Any changes in your dog, no matter how slight or insignificant you may think it is, call your vet immediately.
Give with food to help prevent gastric ulcers.
Have blood work done before beginning treatment. The results will be used as a reference against follow up blood tests, done to monitor liver and kidney function.
Steroids may be prescribed if NSAIDs are not having any effect. Prednisone and other corticosteroids will reduce swelling and inflammation, but there are risks, particularly if they are used long term.
Some of the risks and side effects include:
- Liver damage
- Gastric ulcers
- Kidney damage
- Increased thirst
- Increased peeing
- Further damage to the joints
Unlike some drugs that you stop taking when the treatment is done, you must gradually wean your dog off steroids in order to get the adrenal glands used to not getting them.
Controlled medications (narcotics)
Another groups of medications are known as narcotics. I don’t know about you, but when I hear the word “narcotics” I think heroin, cocaine – maybe that comes from watching too many police dramas on television!
They are the most efficient pain relief, and although they’re addictive, they don’t have the same potential for organ damage as NSAIDs.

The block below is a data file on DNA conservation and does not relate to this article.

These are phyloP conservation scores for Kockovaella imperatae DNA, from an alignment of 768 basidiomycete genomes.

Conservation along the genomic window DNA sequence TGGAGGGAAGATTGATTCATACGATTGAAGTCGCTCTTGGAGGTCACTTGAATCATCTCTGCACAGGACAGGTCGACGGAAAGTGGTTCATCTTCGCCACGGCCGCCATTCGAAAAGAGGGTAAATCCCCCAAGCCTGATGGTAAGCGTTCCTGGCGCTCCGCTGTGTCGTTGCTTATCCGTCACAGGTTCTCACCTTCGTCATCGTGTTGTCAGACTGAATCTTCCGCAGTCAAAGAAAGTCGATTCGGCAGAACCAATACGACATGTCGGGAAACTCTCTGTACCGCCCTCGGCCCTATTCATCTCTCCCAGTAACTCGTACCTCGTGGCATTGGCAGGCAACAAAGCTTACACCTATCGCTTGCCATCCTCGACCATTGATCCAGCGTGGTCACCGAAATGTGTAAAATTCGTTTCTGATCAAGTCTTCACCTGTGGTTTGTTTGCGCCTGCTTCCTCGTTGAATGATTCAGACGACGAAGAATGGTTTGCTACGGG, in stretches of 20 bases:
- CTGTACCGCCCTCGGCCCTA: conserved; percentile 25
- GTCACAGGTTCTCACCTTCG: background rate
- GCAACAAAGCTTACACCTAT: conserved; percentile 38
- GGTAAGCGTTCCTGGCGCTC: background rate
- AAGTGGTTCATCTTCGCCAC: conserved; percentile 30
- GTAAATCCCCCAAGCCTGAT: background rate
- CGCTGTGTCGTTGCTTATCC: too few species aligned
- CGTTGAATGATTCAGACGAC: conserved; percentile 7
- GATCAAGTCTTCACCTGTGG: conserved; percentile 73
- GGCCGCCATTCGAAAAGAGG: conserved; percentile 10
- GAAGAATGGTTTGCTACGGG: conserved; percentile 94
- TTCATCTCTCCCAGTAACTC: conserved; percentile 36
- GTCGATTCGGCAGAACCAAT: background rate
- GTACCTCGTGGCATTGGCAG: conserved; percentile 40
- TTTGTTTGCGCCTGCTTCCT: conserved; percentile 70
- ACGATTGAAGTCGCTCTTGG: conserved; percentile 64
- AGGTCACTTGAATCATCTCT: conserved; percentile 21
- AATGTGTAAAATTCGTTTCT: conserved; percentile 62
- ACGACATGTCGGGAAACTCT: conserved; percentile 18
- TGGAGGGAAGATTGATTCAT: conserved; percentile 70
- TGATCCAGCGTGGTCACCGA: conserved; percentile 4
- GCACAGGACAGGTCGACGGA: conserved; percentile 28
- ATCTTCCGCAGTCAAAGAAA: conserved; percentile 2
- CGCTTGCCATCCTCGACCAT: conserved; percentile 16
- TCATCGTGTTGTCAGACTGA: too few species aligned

This category contains drugs like: Hydrocodone, Vicodin, Oxycodone to name just a few.
Because narcotics are listed as controlled substances, they aren’t available everywhere.
There seems to be many differences of opinion about whether or not Tramadol is a narcotic. Because it’s unclear, I have put it under its’ own heading.
I’m at the vet a lot these days, and it seems every time I’m there, someone is being prescribed Tramadol. It provides pain relief, but isn’t much help as an anti-inflammatory.
Tramadol is less controversial than narcotics, and generally safer than NSAIDs.
It has been known to cause feelings of euphoria, which may reduce anxiety in pets.
It may be unsuitable for use in dogs suffering from liver or kidney disease, seizures etc… but of course your vet will advise you if it’s right for your dog.
Like steroids, your dog needs to be weaned off Tramadol. Your vet will advise you on the schedule.
Tramadol doesn’t typically cause harmful side effects, unless it’s misused, but they can happen:
- Drop in heart rate
Lifestyle changes to make your arthritic dog more comfortable
Our most important goal in caring for our arthritic dog, is to make sure he is as comfortable, and pain free as possible. Here are some quick lifestyle changes we can make.
Food and water bowls
I started elevating my dog’s food and water bowls about a year ago, and the added height seems more comfortable for her. I stand them on a nonslip surface, so they don’t move around. My senior dog is blind, so that’s particularly important.
Test different heights for comfort level, but your dog shouldn’t have to stretch up to reach. If you’d rather buy a set of raised bowls, there are lots of styles, sizes and heights to suit every need.